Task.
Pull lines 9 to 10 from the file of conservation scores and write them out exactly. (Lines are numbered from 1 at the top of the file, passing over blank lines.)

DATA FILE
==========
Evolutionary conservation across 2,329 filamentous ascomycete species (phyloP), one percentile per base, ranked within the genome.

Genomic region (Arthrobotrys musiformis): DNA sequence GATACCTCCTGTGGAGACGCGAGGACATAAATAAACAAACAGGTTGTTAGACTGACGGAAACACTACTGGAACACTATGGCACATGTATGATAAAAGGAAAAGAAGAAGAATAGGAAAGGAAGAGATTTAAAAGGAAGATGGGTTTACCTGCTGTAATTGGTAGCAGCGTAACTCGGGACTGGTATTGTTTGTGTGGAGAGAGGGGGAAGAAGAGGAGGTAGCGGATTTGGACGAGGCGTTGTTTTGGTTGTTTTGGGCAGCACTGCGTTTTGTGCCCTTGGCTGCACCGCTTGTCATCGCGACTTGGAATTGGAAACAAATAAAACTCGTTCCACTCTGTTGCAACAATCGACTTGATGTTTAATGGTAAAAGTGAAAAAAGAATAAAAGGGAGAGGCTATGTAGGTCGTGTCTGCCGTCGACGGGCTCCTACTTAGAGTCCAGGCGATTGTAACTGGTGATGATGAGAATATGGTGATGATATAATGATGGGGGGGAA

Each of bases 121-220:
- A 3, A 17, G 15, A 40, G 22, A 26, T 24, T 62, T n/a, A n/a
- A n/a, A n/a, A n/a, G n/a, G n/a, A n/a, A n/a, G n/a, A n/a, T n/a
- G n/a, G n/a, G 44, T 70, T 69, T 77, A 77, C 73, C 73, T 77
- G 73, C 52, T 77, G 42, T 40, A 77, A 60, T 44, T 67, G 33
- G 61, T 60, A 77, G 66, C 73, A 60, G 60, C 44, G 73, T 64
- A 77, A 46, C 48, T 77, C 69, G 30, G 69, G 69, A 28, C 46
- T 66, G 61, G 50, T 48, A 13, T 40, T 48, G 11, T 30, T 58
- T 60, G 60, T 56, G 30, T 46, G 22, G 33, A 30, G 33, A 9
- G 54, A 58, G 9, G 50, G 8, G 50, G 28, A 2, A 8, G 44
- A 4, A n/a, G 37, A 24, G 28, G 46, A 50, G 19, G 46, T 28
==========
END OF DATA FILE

- A 77, A 46, C 48, T 77, C 69, G 30, G 69, G 69, A 28, C 46
- T 66, G 61, G 50, T 48, A 13, T 40, T 48, G 11, T 30, T 58